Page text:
Canadian employers looking to redesign their benefits plans are in a holding pattern until they hear more details on the Liberal Party of Canada and the New Democratic Party’s joint proposed national dental-care and pharmacare programs.

Last week, the two parties announced plans to form an alliance until 2025 in order to deliver these programs among other promises. The dental-care program, which the federal government plans to roll out first, will cover children under age 12 this year, then expand to those under age 18, seniors and persons living with a disability in 2023, followed by full implementation by 2025. The program would be restricted to families with an income of less than $90,000 annually, with no co-pays for anyone earning under $70,000 annually.

Read: Liberals, NDP to move forward on dental-care program, national pharmacare

Employers want to know how they should approach their benefits plan redesigns while factoring in the new dental-care program, says Pam Martin, vice-president and senior consultant at Baynes & White Inc. “Everyone is waiting to see what stipulations are included. Companies’ attraction and retention efforts rely largely on their benefits plans, so they need competitive offerings.”

Although the dental-care program would expand coverage for people who don’t have access to employer-sponsored health plans and for some low-income earners, the devil is in the details. Many employers’ workforces are comprised of individuals in different income brackets, says Martin, noting employers don’t know if they’ll be able to remove dental coverage from workplace plans for those who fall under the $90,000 threshold. Some of these employees’ may want to keep their current workplace dental plans because they may offer better coverage than the federal government’s program, she adds.

As well, employers that have two streams of employees — those covered under the public plan and those under their workplace plan — would have to ensure they’re providing equitable coverage that’s as good as or better than the public option, says Martin.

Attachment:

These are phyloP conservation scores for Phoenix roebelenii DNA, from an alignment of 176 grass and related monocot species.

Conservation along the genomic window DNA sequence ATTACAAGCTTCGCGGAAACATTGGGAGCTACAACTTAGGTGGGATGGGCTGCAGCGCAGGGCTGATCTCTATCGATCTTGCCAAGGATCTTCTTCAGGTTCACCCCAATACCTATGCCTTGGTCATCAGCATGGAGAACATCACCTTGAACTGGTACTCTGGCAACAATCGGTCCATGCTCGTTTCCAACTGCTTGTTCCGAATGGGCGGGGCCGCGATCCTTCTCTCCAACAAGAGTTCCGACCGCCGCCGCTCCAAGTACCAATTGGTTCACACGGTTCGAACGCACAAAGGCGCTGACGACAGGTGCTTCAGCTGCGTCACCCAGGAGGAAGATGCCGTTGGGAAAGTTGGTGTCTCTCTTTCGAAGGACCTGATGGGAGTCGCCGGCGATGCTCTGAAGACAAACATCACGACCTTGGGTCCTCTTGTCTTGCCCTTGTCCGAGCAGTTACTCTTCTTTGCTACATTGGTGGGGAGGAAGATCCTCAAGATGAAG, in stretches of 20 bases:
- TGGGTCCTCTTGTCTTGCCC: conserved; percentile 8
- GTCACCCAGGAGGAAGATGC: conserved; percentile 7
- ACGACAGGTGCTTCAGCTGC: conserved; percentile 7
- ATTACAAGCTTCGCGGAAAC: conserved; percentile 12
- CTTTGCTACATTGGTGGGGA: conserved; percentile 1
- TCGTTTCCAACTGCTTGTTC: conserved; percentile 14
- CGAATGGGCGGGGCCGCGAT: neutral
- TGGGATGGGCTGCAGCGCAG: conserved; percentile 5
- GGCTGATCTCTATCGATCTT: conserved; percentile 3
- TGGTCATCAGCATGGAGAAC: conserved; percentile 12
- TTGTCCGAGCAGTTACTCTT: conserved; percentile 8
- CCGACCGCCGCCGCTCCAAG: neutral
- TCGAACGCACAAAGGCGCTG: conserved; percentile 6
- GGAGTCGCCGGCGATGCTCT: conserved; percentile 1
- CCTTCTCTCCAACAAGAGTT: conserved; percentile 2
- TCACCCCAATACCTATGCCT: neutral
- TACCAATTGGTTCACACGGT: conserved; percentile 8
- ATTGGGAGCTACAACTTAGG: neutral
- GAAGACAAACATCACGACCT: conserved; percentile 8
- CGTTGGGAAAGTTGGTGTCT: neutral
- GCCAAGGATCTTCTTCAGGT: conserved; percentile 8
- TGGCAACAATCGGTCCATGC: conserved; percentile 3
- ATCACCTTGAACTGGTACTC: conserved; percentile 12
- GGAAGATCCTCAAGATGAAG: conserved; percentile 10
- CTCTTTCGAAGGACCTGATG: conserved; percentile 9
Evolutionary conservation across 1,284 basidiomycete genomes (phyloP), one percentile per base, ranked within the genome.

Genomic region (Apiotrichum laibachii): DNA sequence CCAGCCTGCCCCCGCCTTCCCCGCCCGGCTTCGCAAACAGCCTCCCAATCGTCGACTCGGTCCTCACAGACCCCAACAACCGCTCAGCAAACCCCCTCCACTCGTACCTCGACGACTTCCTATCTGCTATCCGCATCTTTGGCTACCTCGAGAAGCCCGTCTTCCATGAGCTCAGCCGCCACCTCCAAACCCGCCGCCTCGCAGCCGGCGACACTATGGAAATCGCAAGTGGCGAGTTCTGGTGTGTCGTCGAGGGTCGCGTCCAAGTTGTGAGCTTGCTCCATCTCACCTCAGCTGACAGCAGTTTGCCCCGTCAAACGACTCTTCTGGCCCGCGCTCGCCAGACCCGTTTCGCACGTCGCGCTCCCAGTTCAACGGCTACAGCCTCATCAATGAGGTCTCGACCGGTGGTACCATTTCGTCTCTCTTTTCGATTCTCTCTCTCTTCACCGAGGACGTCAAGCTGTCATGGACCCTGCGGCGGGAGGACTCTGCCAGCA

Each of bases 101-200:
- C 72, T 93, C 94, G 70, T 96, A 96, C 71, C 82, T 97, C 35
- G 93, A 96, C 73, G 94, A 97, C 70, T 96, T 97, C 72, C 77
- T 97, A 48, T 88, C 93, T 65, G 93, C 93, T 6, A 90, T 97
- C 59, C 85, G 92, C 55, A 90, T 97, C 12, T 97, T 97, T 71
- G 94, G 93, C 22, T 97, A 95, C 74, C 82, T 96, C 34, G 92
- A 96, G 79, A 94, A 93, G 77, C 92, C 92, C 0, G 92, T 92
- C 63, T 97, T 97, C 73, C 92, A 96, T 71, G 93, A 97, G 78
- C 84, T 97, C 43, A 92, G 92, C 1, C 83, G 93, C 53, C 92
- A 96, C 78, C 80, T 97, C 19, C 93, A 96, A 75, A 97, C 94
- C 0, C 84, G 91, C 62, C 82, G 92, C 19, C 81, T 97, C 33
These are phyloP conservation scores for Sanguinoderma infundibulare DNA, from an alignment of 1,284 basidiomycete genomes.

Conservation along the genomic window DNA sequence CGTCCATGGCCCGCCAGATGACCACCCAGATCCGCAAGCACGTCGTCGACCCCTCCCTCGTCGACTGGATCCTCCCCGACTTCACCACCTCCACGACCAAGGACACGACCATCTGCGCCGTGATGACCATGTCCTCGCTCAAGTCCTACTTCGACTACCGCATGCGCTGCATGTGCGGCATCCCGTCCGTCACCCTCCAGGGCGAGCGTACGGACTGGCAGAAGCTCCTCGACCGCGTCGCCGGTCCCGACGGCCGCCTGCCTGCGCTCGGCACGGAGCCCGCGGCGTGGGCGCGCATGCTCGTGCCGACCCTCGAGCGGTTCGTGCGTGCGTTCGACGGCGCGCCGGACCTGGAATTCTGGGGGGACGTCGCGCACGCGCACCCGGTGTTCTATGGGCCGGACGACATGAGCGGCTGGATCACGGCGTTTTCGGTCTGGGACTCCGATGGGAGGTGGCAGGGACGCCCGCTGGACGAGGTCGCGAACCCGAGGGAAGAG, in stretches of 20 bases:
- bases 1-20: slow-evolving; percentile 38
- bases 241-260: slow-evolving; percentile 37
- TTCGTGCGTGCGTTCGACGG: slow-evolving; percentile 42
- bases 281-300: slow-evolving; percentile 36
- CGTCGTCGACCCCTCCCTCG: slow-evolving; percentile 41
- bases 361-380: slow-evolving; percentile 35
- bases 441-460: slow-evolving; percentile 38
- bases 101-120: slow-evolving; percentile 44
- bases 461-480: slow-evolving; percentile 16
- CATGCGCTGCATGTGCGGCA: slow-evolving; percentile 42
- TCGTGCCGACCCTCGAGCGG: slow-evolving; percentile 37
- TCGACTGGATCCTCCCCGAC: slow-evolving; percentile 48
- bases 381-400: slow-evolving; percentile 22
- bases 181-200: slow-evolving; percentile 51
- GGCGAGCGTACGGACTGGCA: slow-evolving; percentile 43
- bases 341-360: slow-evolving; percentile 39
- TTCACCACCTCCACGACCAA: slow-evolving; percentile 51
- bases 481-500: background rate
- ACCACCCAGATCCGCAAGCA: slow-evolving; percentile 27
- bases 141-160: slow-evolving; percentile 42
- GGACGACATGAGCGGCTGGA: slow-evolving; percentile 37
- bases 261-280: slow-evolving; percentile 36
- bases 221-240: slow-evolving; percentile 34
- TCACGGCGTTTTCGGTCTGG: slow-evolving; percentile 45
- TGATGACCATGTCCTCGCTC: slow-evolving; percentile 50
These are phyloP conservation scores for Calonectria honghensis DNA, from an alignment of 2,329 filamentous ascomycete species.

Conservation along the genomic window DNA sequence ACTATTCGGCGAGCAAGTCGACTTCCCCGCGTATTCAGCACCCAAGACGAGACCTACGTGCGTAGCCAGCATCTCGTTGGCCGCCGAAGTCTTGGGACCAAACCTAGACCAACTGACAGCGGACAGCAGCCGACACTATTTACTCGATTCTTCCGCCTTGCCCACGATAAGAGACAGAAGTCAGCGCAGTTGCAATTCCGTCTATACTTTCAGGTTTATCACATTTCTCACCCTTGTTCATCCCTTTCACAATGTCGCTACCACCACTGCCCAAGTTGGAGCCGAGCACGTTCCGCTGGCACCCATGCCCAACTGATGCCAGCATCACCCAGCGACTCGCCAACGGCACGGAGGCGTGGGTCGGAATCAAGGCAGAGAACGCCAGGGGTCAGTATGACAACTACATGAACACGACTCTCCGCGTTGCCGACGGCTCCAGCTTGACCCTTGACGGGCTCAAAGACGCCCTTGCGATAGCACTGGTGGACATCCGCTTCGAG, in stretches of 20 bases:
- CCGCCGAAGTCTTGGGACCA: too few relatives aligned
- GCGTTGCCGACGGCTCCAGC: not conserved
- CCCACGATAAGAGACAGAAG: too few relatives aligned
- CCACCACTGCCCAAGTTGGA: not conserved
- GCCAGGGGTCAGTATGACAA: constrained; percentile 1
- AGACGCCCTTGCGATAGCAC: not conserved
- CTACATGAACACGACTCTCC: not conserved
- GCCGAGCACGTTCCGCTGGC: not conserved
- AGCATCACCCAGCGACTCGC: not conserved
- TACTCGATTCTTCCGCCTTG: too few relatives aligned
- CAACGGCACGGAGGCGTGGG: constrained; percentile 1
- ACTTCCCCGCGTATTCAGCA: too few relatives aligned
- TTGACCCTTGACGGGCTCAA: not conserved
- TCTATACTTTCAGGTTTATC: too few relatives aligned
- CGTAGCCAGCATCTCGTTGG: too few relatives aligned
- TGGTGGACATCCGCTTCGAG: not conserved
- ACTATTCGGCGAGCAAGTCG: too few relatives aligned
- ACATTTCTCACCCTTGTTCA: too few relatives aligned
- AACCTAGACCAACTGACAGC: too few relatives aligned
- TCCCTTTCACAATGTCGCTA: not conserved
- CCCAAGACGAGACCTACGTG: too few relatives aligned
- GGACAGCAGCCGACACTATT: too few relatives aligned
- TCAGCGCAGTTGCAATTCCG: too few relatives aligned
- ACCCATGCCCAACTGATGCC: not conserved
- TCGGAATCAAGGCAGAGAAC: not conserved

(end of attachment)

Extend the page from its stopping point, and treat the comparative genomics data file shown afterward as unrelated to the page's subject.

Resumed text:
Read: Cost of medical plan claims expected to increase in 2022: report

She points out that past attempts by governments to provide health benefits to a subset of the population has ended up too costly and been subsequently scaled back. Indeed, the Ontario Health Insurance Plan’s OHIP+ program, originally intended for dependants under the age of 25, was limited after a year to only dependants who aren’t covered under employer-sponsored plans. “The cost relief just has never panned out for employers, regardless of whether there is universal health care or OHIP+ and that’s a shame.”

Over the last two years, there’s been so much disruption and Canadians are looking for stability, said the Canadian Life and Health Insurance Association in an emailed statement to Benefits Canada. “We know Canadians value their workplace benefits plans that give millions access to affordable prescription drugs, dental care and health benefits. We don’t believe these benefits should be disrupted by this announcement.”

The CLHIA noted it shares the government’s concerns about high drug costs and gaps in coverage and takes a positive view of efforts, both at the federal and provincial levels, to ensure all Canadians can access these benefits. However, the association also said it hopes the government will work to expand coverage by building on the workplace benefits that are already working for 26 million Canadians.

Read: Employer health benefits cost trends to rise 8.1% globally in 2022: survey

Once the national dental-care program is in place, says Martin, employers may restructure their plans by removing dental coverage and putting those savings into a health-care spending account. While employees who qualify for the government program will win in this scenario, she notes others may only get more funds in their HCSA that they can spend toward their dental costs. However, if the government plan only covers basic dental services, employers could choose to only cover major surgeries. Both scenarios could lead to a gap in the equity of coverage among employees with different pay scales, she notes.

“If the government plan isn’t that great, employers will have to either enhance or change their offering. Employers really want to do the right thing and offer a good plan that ensures they’re covering the necessities along with the nice-to-haves.”

Read: Ontario Liberals promising portable drug, dental and mental-health services